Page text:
Mr. Mathews to Mr. Fish.
Tangier, July 9, 1874. (Received August 31.)
Sir: Referring to the last paragraph of my dispatch No. 134, I beg to inform you that on the 26th ultimo the mountaineers of the Tangier district revolted against the newly appointed pasha, (a brother of the late governor of this district.) They descended in force into the plains in the neighborhood of Tangier, and threatened to destroy the crops of the neighborhood of this place, as well as those of the inhabitants who form the militia of the district, unless they joined the mountaineers on demand. They declared that they would not injure Christians or Jews, but that they would prevent, and actually prevented, provisions and other supplies from entering the town, unless the pasha is dismissed.
The chiefs of the insurrection sent messages to all the chiefs of the villages around Tangier declaring that, if any attempt was made to resist their authority, or to support the governor of Tangier, their villages and standing corn would be burned and their cattle carried off. The tribes then were marching in considerable force upon Tangier and a blockade of this city was expected. All necessary precautions have been taken for the protection of foreign citizens and subjects.
On the 29th the chiefs of the insurrection entered Tangier under a guarantee of safe-conduct given through the foreign representatives; a conference was had and they submitted their grievances to the Moorish minister for foreign affairs, who has engaged to forward them to the Sultan.
On the following morning the usual supplies were brought in from the neighborhood, and the Loko was well stocked with cattle and other country produce. Order at present is restored and Tangier is perfectly [Page 42] quiet; provisions are allowed to pass freely into the town, but the affair is not yet over.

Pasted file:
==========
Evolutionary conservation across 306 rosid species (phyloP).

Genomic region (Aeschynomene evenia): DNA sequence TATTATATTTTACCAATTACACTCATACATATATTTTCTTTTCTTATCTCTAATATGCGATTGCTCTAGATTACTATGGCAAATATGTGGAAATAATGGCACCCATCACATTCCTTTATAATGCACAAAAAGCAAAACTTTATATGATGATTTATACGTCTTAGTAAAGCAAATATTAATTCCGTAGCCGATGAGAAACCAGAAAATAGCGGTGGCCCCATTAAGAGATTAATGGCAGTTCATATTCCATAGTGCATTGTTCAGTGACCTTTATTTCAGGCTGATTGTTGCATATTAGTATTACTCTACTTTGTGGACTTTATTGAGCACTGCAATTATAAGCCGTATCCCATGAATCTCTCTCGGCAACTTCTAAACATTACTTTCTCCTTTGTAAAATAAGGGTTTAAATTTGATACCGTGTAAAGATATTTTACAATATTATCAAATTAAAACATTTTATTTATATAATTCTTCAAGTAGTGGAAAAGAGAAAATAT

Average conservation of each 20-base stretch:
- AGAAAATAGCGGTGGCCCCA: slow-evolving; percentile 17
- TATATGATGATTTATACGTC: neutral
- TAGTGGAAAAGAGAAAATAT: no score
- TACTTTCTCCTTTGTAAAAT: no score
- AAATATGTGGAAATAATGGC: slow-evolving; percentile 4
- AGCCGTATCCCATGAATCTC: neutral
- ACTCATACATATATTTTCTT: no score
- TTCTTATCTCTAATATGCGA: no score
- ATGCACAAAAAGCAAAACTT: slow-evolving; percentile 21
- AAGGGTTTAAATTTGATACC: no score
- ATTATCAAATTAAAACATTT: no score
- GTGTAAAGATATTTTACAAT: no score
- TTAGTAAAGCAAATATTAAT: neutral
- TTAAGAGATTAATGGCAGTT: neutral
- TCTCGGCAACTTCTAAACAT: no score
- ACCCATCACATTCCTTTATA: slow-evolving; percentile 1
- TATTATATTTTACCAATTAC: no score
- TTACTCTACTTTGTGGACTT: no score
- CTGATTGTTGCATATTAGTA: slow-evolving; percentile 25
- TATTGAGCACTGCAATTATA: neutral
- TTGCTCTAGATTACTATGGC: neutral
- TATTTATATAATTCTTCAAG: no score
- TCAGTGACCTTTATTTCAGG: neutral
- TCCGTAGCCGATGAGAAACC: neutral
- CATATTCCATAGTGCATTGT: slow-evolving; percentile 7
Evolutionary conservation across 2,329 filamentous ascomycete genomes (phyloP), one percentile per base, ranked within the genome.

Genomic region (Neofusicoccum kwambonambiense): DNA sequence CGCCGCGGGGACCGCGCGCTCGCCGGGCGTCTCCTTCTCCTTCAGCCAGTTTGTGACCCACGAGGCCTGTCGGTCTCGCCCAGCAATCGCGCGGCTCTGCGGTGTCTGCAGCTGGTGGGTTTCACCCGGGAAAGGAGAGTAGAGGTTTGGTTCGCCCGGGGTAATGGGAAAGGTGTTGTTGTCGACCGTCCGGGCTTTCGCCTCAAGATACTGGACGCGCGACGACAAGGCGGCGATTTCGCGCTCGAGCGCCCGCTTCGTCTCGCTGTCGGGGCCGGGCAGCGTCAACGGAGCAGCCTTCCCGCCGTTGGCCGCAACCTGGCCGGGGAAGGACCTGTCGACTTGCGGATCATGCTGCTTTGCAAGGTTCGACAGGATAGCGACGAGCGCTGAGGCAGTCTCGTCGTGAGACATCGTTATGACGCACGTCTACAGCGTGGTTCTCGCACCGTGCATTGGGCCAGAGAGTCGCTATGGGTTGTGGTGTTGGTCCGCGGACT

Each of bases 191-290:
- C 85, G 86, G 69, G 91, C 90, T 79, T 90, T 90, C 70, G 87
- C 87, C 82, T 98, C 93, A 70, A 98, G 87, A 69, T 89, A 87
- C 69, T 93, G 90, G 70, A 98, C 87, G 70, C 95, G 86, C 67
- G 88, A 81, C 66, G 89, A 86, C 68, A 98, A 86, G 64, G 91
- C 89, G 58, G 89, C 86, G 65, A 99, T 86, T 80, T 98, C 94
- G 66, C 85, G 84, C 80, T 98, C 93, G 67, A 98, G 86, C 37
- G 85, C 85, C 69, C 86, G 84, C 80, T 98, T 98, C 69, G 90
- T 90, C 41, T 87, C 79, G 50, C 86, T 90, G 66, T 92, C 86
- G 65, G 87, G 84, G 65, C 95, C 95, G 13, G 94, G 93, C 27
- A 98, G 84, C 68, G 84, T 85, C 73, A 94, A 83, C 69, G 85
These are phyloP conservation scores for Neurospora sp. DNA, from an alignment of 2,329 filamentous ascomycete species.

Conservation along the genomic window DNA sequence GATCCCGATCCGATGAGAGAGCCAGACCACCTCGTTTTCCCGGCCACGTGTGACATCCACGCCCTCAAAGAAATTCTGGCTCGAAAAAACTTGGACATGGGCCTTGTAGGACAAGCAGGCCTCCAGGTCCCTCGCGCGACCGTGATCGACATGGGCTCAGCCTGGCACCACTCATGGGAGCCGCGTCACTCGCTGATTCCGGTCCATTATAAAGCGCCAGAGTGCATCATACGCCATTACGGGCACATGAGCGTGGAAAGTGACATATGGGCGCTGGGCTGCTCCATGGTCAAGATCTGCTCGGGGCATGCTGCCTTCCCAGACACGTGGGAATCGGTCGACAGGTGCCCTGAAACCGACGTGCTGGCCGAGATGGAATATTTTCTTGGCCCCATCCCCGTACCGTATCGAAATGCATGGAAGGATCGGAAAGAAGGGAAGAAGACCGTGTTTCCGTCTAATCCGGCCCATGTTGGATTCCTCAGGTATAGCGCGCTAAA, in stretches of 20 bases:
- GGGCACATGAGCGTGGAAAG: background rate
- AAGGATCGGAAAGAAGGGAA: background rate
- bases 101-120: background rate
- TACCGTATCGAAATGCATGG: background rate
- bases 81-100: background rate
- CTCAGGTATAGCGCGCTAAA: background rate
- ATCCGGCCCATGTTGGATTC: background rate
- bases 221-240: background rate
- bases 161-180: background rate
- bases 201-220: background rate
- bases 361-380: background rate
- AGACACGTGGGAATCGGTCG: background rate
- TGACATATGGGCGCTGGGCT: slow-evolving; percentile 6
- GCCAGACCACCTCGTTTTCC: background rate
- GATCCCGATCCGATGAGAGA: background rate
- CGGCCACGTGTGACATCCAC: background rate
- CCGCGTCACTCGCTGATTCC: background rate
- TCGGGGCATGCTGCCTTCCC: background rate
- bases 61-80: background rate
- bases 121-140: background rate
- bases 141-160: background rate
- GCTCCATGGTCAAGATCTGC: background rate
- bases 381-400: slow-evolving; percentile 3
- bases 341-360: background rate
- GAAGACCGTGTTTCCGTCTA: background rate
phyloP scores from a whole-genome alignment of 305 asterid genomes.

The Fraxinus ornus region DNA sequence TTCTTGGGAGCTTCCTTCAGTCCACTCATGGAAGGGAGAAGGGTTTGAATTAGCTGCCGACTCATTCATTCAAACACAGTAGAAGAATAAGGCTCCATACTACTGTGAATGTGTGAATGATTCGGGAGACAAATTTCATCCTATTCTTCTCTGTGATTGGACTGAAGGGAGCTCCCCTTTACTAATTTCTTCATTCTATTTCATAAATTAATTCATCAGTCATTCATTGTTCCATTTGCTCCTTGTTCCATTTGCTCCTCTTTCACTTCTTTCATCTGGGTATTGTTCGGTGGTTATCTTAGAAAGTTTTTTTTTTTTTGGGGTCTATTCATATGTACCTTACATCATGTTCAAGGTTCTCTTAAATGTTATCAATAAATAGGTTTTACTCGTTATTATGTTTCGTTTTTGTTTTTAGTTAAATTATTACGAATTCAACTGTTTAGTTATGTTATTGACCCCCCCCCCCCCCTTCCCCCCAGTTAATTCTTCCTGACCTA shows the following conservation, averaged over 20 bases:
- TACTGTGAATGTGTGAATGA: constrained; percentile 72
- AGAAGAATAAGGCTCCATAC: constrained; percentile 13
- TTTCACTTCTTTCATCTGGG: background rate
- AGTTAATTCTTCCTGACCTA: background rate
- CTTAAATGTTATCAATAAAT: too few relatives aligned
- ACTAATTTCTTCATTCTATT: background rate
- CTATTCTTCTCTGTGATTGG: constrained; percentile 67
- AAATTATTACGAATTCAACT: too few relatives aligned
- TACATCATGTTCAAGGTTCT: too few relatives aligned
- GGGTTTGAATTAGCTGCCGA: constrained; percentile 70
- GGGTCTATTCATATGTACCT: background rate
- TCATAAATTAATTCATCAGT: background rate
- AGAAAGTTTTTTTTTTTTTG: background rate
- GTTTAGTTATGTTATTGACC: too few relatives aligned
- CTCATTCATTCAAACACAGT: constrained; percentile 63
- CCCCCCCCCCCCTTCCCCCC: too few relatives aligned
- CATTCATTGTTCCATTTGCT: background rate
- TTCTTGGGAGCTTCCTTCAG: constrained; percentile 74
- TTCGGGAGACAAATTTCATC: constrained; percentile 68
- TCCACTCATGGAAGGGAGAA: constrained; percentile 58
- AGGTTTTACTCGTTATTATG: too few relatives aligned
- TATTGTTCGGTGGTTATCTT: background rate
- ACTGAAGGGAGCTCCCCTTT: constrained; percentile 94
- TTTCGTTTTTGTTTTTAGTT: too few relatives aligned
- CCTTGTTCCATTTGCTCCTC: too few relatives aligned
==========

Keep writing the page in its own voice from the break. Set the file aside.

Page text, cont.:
The newly appointed Spanish envoy extraordinary and minister plenipotentiary for Morocco, Don Adolfo Patxot y Achával, arrived at this place on the 3d instant on board the Spanish government steamer Ciudad de Cadiz, and landed at 5 o’clock p.m.
The United States corvette Alaska, Commander Carter, arrived in this harbor on the 17th June, and left this port for Algiers on the 19 th.
The British man-of-war steamer “Pigeon” anchored in this port on the 27th ultimo, and on the 30th the Portuguese corvette Bartholomeo Dias also arrived at this port, and last week the Spanish frigate Navas de Tolosa, Italian iron-clad frigate San Martino, and the French steam-sloop Forfait, arrived at this anchorage respectively, and are still in port watching the interests of their respective subjects and citizens.
I have, &c.,